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In-depth: Jonathan Dahlen

A deep dive into the newest Canucks prospect

by Ryan Biech @ryanbiech / Canucks Freelance Writer

Monday afternoon the Vancouver Canucks acquired Swedish forward Jonathan Dahlen in exchange for veteran winger Alexandre Burrows.

Dahlen comes to the Canucks organization after being selected 42nd overall in the 2016 NHL Entry Draft this past summer. He returned to Sweden to play for Timra IK in the Allsvenskan (Swedish second division) looking to take another step in his game. Which he did.

There had been some suggestions that Dahlen could've been taken in the latter parts of the first round. The first day passed without having his name called, but he didn't have to wait long on day two until the Senators selected him.

Last season, he had 15 goals and 14 assists in 51 games with Timra, he followed that up with 6 goals in 5 post-season games for Timra, which accounted for 50% of their offensive production.

So far this season, Dahlen has improved on all of those categories with 24 goals and 18 assists in 44 contests.

He currently leads the team in goals and points, which is extremely impressive given that he is 19 years old in a professional league. Seeing an improvement of 0.57 PPG in your draft year to 0.95 PPG your draft plus one year is exactly something that any NHL team hopes to see in their prospects.

The young Swedish centre, who also plays left wing regularly, is first in points amongst U20 players in the Allsvenskan, and ranked 6th in the entire league. His shot totals are a noticeable part of his game, averaging 3.95 shots per game played, which is second in the entre league. Shots are a strong indicator of a player getting themselves into situations to strike offensively, so seeing such a high rate of getting his shots on net is an encouraging sign of his offence being sustainable.

Earlier this week, Dahlen had a very impressive offensive streak snapped, which was that he had been a part of 13 straight goals for Timra IK. Since his return from World Juniors, he's had points in 12 of 16 games.

The newest Canucks prospect is 8th amongst forwards in average time on ice (18:55), and 9th in plus minus (+14).

Jonathan is the son of former NHLer Ulf Dahlen and has represented Sweden at the U17, U18 and U20 World Junior Championships over the years. He has made an impact on the score-sheet in each appearance, including this past January, where he posted five goals and one assist in seven games in Toronto and Montreal. He led the entire tournament with 34 shots in seven games, which is 4.85 SH/GP. That trend of shooting a lot is consistent with his performance in Sweden.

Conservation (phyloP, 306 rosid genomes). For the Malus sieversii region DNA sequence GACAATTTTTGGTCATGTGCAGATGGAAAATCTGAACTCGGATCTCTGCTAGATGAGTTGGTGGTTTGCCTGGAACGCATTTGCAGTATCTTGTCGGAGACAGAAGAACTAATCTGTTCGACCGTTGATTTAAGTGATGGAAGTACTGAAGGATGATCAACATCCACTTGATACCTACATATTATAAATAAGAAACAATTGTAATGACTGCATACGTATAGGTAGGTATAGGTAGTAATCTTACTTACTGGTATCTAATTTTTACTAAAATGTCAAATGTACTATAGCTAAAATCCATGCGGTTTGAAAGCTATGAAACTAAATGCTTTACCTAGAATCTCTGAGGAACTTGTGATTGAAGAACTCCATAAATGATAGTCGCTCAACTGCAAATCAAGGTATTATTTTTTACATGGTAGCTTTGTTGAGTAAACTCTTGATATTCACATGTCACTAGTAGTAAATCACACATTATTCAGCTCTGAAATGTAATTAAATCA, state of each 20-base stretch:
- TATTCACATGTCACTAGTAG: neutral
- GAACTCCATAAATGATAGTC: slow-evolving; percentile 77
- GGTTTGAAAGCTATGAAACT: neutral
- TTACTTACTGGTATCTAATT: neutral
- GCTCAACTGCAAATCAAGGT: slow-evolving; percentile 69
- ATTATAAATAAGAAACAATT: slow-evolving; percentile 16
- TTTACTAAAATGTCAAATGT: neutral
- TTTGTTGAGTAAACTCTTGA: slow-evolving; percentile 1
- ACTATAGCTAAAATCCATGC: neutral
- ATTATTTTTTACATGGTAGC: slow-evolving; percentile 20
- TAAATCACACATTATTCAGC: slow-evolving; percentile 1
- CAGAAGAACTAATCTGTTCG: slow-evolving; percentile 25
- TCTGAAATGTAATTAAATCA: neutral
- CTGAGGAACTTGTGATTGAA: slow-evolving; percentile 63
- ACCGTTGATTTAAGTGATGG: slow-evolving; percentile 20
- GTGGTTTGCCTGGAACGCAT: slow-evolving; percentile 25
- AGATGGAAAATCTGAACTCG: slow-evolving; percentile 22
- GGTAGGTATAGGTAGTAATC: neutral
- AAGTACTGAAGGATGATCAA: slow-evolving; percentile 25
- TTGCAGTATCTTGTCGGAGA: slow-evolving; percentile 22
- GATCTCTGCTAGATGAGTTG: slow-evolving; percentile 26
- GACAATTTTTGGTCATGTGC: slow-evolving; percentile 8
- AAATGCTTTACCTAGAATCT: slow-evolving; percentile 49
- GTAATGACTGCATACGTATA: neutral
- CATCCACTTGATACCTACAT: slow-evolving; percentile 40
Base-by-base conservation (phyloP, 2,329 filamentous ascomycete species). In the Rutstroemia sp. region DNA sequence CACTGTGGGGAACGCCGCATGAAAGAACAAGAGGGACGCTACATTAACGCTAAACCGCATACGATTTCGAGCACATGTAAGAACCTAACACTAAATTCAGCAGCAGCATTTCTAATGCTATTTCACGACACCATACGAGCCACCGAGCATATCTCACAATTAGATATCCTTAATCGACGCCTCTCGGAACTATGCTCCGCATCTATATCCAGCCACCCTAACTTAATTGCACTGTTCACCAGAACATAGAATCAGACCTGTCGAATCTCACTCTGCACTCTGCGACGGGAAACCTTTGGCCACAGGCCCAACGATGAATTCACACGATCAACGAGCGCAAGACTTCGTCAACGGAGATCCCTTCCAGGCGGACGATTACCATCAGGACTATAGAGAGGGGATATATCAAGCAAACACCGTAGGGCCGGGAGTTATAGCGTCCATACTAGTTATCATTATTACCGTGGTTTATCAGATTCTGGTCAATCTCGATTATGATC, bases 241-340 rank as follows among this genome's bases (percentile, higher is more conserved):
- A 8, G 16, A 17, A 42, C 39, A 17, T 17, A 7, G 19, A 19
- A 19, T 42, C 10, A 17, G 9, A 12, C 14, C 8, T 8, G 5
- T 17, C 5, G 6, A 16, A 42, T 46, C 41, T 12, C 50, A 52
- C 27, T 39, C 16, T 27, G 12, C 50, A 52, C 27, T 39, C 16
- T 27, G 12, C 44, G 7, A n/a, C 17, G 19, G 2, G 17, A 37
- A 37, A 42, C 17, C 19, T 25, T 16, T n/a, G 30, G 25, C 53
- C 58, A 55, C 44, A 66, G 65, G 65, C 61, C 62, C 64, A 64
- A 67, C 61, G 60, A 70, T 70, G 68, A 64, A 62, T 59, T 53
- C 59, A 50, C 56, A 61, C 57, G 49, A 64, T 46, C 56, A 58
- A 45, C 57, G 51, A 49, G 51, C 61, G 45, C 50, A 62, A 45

There is a lot to like about the newest player in the Canucks organization. Canucks GM Jim Benning was available after the trade, and touched on some of the aspects of Dahlen's game that stood out

"Jonathan is a very skilled player with natural goal scoring instincts," Benning said. "He's had a terrific season playing in Sweden and was a big part of Sweden's offence at the World Juniors. His offensive upside combined with his willingness to go to difficult areas of the ice will make him a valuable player for our organization moving forward."

Dahlen has a great wrist shot that he is able to get off quickly in tight spaces. He has a knack for creating a turnover through is relentless fore-check and hounding of the puck carrier. One of his strengths is his hands; he has the ability to control the puck and stick handle with ease. His hockey sense is his greatest strength. Obviously, he is a shoot first player, but he uses his ability to read and react to the play to ensure that he isn't a one dimensional player.

Over the course of his development, he will need to improve his foot speed and strength, but both are areas of his game that will advance as he gets older.

The 5'11" and 185 lbs centre will finish the season in Sweden, but it expected that the organization will look sign him to an entry level deal in the summer and have him come over to North America next season.

The Ostersund, Sweden native gives something that Canucks forward prospect group was lacking. It will be fascinating to see how Dahlen will adapt to the smaller rinks in North America, but if his performance at the World Juniors this past winter are the first indications, then it's clear it won't take long for him to get used to it.

Canucks fans should be rightfully excited about what the newest acquisition means for the future of the organization. He has the tool-box that is needed to make it at the NHL level.

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